We don’t think there’s a pressure to stick to queer fiction. But we believe that given the general dearth of writings and images on queer lives, the queer audience welcomes queer fiction and writings that reflect their lived realities, lives and experiences. Reading literature that is queer is likely to represent a reality that is closer to one’s own experiences.
What would you really like to see on the Asian queer literary scene?
A lot more queer writing! Literature that reflects a celebration of the plurality and non-conformity of sexualities, genders, sexual expressions and lived realities. Writings that join the dots between everyday lives and larger socio-political contexts of caste, class, ethnicity and economics. Writing that goes beyond LGBT identities and complicates and broadens existing notions of sex, desire, genders, relationships, power structures and silences. Themes of pride and survival. Themes of diversity. Also writings in different regional languages. While we cannot undermine the difficulties of living as a queer or gender variant in a heterosexually constructed world, many people make the tumultuous journey from shame to pride. We need to see more stories of such courage and the joy of being who we are!
Do any of the stories explore how larger social and political issues fracture and frame queer relationships?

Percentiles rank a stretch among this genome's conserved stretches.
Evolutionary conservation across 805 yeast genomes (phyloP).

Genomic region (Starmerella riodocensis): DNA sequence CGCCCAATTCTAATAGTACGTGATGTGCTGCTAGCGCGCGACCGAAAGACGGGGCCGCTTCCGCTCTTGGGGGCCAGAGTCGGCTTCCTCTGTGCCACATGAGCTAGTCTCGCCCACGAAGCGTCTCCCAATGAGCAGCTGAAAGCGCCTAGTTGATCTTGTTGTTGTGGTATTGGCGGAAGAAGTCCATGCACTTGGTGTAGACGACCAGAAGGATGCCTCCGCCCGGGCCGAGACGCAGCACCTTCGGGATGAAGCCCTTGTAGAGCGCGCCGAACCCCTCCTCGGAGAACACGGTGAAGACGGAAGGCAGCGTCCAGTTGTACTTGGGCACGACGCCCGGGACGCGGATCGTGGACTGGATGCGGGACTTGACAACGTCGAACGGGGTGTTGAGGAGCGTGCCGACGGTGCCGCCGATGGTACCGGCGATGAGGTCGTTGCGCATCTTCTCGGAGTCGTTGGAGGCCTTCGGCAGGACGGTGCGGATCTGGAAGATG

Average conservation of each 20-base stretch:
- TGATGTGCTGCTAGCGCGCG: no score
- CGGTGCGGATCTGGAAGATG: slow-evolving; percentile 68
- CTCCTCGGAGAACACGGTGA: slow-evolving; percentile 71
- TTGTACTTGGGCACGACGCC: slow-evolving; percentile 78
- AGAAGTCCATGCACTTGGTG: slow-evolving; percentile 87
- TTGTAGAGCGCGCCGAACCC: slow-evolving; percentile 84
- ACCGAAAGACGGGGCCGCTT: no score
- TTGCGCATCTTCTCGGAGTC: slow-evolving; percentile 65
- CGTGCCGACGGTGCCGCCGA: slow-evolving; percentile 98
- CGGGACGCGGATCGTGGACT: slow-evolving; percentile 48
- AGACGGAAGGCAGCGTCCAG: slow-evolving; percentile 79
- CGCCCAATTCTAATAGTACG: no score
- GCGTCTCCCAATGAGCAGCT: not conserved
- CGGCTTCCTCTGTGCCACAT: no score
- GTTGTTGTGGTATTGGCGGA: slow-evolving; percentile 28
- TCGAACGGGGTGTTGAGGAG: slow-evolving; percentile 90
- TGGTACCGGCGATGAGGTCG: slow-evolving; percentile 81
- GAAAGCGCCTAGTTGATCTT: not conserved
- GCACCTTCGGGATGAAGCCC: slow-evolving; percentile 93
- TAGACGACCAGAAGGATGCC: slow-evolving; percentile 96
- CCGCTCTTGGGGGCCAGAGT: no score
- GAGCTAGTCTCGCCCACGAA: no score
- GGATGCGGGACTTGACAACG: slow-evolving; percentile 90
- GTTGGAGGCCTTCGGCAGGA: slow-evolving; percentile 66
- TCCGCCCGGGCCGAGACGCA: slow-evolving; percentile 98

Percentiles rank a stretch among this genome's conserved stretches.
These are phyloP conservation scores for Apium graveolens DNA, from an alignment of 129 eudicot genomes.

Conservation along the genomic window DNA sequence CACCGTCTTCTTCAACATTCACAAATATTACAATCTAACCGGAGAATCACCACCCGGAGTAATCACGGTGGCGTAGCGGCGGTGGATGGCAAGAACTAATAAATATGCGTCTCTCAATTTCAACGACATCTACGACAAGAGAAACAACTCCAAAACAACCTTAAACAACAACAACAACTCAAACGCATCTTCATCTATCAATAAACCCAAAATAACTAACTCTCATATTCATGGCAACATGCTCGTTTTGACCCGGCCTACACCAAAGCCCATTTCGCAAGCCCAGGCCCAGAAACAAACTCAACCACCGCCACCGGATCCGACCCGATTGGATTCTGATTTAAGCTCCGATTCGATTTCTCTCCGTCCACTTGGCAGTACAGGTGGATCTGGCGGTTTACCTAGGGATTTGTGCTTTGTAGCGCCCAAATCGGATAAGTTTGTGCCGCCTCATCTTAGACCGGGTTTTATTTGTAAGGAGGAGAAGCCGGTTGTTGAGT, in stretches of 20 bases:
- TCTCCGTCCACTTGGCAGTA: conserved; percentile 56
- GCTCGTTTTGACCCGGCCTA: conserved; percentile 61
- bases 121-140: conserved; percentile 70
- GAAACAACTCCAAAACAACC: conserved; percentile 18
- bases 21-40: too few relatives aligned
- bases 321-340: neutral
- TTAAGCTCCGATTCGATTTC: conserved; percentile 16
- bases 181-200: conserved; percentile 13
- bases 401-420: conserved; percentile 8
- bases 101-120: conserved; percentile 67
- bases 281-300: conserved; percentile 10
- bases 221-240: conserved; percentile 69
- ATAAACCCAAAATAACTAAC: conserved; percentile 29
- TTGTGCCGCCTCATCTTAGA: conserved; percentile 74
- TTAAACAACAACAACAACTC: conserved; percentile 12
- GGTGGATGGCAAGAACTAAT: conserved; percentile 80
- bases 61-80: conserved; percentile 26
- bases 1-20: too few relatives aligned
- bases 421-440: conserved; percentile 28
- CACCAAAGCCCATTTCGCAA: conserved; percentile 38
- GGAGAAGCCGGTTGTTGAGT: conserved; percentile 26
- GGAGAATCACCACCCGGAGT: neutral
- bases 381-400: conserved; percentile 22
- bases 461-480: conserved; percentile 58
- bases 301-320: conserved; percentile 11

Yes. Like we mentioned before, we have chosen stories like that. Also we started out by placing this anthology in a context of larger social and political issues. The call of submissions itself invited writers to challenge and broaden the normative.
Are the stories mainly sexually playful?
Our call of submissions invited authors to explore themes across ages, abilities, regions, genders, sexualities and sexual expressions. We were quite direct in asking for stories on BDSM. So we made an attempt but do not have a story exploring S/M directly, though many stories are definitely quite explicit in their sexual content. There are traces of bondage, of domination, of power play; consent lines are blurred, sexual games are played and sex is taken out into public spaces.
Some are of the opinion that sexuality is the only currency being exploited in the queer world. What is your take on it?
Since the struggle for queer acceptance is the recognition and rights of people with non-normative sexualities and genders, it seems that this is all queer lives are about. But our lives, like most lives, are about many things; about ordinary everyday things. It is not just about sex and sexuality but that is what tends to get most articulated or examined in the public domain.
When is the book out? And we can expect a Big-Bang launch?
The book hits bookstores in India in early June. It will also be available online. We also invite you to our book launch events in June in Bombay and Delhi. For details, follow us on Facebook. We promise you that Close, Too Close will leave you quite thrilled and craving for more!
Meenu and Shruti
You can reach them at firstname.lastname@example.org